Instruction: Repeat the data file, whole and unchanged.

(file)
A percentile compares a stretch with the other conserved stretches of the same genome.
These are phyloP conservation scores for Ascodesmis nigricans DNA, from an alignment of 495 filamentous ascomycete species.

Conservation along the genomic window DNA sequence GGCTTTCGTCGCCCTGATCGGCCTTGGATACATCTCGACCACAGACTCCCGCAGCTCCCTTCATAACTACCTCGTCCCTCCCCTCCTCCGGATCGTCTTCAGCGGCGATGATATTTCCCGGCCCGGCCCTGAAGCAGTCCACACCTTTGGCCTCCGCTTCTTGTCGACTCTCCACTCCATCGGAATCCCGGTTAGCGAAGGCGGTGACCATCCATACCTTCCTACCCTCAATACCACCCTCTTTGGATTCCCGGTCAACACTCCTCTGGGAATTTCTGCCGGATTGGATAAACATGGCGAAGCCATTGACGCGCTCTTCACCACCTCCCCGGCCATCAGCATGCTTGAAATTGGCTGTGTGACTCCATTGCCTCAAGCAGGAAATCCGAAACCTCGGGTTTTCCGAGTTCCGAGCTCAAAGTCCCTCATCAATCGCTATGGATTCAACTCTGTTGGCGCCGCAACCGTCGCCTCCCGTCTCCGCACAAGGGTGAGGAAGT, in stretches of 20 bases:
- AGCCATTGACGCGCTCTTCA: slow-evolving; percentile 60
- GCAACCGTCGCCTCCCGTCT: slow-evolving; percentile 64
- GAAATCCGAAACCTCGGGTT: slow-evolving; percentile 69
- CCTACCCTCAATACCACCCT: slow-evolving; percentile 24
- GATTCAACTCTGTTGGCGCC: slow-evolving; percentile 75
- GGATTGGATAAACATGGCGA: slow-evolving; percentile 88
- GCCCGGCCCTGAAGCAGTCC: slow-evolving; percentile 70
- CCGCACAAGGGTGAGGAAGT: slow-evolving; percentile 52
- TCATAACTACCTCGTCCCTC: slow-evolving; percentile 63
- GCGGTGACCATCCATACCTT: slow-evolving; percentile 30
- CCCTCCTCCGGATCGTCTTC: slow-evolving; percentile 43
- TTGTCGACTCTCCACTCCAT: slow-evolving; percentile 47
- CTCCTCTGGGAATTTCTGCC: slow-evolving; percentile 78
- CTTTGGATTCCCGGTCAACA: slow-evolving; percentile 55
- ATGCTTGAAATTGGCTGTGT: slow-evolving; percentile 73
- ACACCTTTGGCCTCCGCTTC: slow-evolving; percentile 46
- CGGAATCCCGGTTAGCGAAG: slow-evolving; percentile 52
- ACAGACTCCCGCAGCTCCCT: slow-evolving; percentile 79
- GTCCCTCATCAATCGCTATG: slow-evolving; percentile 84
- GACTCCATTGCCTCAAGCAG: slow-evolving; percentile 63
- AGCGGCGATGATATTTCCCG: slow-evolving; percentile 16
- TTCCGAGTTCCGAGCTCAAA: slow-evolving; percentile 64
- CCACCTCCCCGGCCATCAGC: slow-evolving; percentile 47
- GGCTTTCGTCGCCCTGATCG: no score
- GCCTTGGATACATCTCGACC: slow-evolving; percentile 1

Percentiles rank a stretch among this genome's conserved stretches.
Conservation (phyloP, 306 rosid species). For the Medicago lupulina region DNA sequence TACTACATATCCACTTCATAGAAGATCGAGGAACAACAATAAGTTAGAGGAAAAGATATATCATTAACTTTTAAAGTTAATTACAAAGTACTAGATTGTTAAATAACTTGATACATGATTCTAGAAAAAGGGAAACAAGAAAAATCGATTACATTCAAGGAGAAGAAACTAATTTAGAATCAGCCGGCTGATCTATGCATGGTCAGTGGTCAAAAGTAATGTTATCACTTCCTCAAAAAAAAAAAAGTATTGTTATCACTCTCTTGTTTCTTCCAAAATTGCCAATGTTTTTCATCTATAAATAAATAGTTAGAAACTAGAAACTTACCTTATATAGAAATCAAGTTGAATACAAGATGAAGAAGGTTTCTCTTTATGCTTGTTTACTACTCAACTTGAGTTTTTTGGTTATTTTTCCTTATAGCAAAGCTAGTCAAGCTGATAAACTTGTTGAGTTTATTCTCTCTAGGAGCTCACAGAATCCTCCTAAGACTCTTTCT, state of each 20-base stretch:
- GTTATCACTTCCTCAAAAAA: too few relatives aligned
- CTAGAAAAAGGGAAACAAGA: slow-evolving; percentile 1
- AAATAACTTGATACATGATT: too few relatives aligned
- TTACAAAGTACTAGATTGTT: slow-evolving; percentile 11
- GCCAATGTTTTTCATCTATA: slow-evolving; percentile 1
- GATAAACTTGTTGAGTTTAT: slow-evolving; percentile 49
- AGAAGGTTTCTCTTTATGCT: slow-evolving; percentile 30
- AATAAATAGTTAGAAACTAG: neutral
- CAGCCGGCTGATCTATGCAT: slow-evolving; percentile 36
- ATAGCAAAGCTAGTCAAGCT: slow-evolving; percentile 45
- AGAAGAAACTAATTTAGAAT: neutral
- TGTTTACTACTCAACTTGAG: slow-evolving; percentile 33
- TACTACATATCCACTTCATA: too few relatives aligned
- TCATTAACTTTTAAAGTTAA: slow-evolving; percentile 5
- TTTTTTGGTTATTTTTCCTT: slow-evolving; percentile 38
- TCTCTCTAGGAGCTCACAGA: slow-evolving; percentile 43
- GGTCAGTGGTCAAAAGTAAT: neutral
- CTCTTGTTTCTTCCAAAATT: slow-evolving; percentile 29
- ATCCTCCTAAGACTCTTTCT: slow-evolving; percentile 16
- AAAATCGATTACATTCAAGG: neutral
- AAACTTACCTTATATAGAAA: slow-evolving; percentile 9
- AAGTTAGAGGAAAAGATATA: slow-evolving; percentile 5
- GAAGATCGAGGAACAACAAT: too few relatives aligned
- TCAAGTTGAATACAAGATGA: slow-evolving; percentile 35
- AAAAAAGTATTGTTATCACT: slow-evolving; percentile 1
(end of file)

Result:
A percentile compares a stretch with the other conserved stretches of the same genome.
These are phyloP conservation scores for Ascodesmis nigricans DNA, from an alignment of 495 filamentous ascomycete species.

Conservation along the genomic window DNA sequence GGCTTTCGTCGCCCTGATCGGCCTTGGATACATCTCGACCACAGACTCCCGCAGCTCCCTTCATAACTACCTCGTCCCTCCCCTCCTCCGGATCGTCTTCAGCGGCGATGATATTTCCCGGCCCGGCCCTGAAGCAGTCCACACCTTTGGCCTCCGCTTCTTGTCGACTCTCCACTCCATCGGAATCCCGGTTAGCGAAGGCGGTGACCATCCATACCTTCCTACCCTCAATACCACCCTCTTTGGATTCCCGGTCAACACTCCTCTGGGAATTTCTGCCGGATTGGATAAACATGGCGAAGCCATTGACGCGCTCTTCACCACCTCCCCGGCCATCAGCATGCTTGAAATTGGCTGTGTGACTCCATTGCCTCAAGCAGGAAATCCGAAACCTCGGGTTTTCCGAGTTCCGAGCTCAAAGTCCCTCATCAATCGCTATGGATTCAACTCTGTTGGCGCCGCAACCGTCGCCTCCCGTCTCCGCACAAGGGTGAGGAAGT, in stretches of 20 bases:
- AGCCATTGACGCGCTCTTCA: slow-evolving; percentile 60
- GCAACCGTCGCCTCCCGTCT: slow-evolving; percentile 64
- GAAATCCGAAACCTCGGGTT: slow-evolving; percentile 69
- CCTACCCTCAATACCACCCT: slow-evolving; percentile 24
- GATTCAACTCTGTTGGCGCC: slow-evolving; percentile 75
- GGATTGGATAAACATGGCGA: slow-evolving; percentile 88
- GCCCGGCCCTGAAGCAGTCC: slow-evolving; percentile 70
- CCGCACAAGGGTGAGGAAGT: slow-evolving; percentile 52
- TCATAACTACCTCGTCCCTC: slow-evolving; percentile 63
- GCGGTGACCATCCATACCTT: slow-evolving; percentile 30
- CCCTCCTCCGGATCGTCTTC: slow-evolving; percentile 43
- TTGTCGACTCTCCACTCCAT: slow-evolving; percentile 47
- CTCCTCTGGGAATTTCTGCC: slow-evolving; percentile 78
- CTTTGGATTCCCGGTCAACA: slow-evolving; percentile 55
- ATGCTTGAAATTGGCTGTGT: slow-evolving; percentile 73
- ACACCTTTGGCCTCCGCTTC: slow-evolving; percentile 46
- CGGAATCCCGGTTAGCGAAG: slow-evolving; percentile 52
- ACAGACTCCCGCAGCTCCCT: slow-evolving; percentile 79
- GTCCCTCATCAATCGCTATG: slow-evolving; percentile 84
- GACTCCATTGCCTCAAGCAG: slow-evolving; percentile 63
- AGCGGCGATGATATTTCCCG: slow-evolving; percentile 16
- TTCCGAGTTCCGAGCTCAAA: slow-evolving; percentile 64
- CCACCTCCCCGGCCATCAGC: slow-evolving; percentile 47
- GGCTTTCGTCGCCCTGATCG: no score
- GCCTTGGATACATCTCGACC: slow-evolving; percentile 1

Percentiles rank a stretch among this genome's conserved stretches.
Conservation (phyloP, 306 rosid species). For the Medicago lupulina region DNA sequence TACTACATATCCACTTCATAGAAGATCGAGGAACAACAATAAGTTAGAGGAAAAGATATATCATTAACTTTTAAAGTTAATTACAAAGTACTAGATTGTTAAATAACTTGATACATGATTCTAGAAAAAGGGAAACAAGAAAAATCGATTACATTCAAGGAGAAGAAACTAATTTAGAATCAGCCGGCTGATCTATGCATGGTCAGTGGTCAAAAGTAATGTTATCACTTCCTCAAAAAAAAAAAAGTATTGTTATCACTCTCTTGTTTCTTCCAAAATTGCCAATGTTTTTCATCTATAAATAAATAGTTAGAAACTAGAAACTTACCTTATATAGAAATCAAGTTGAATACAAGATGAAGAAGGTTTCTCTTTATGCTTGTTTACTACTCAACTTGAGTTTTTTGGTTATTTTTCCTTATAGCAAAGCTAGTCAAGCTGATAAACTTGTTGAGTTTATTCTCTCTAGGAGCTCACAGAATCCTCCTAAGACTCTTTCT, state of each 20-base stretch:
- GTTATCACTTCCTCAAAAAA: too few relatives aligned
- CTAGAAAAAGGGAAACAAGA: slow-evolving; percentile 1
- AAATAACTTGATACATGATT: too few relatives aligned
- TTACAAAGTACTAGATTGTT: slow-evolving; percentile 11
- GCCAATGTTTTTCATCTATA: slow-evolving; percentile 1
- GATAAACTTGTTGAGTTTAT: slow-evolving; percentile 49
- AGAAGGTTTCTCTTTATGCT: slow-evolving; percentile 30
- AATAAATAGTTAGAAACTAG: neutral
- CAGCCGGCTGATCTATGCAT: slow-evolving; percentile 36
- ATAGCAAAGCTAGTCAAGCT: slow-evolving; percentile 45
- AGAAGAAACTAATTTAGAAT: neutral
- TGTTTACTACTCAACTTGAG: slow-evolving; percentile 33
- TACTACATATCCACTTCATA: too few relatives aligned
- TCATTAACTTTTAAAGTTAA: slow-evolving; percentile 5
- TTTTTTGGTTATTTTTCCTT: slow-evolving; percentile 38
- TCTCTCTAGGAGCTCACAGA: slow-evolving; percentile 43
- GGTCAGTGGTCAAAAGTAAT: neutral
- CTCTTGTTTCTTCCAAAATT: slow-evolving; percentile 29
- ATCCTCCTAAGACTCTTTCT: slow-evolving; percentile 16
- AAAATCGATTACATTCAAGG: neutral
- AAACTTACCTTATATAGAAA: slow-evolving; percentile 9
- AAGTTAGAGGAAAAGATATA: slow-evolving; percentile 5
- GAAGATCGAGGAACAACAAT: too few relatives aligned
- TCAAGTTGAATACAAGATGA: slow-evolving; percentile 35
- AAAAAAGTATTGTTATCACT: slow-evolving; percentile 1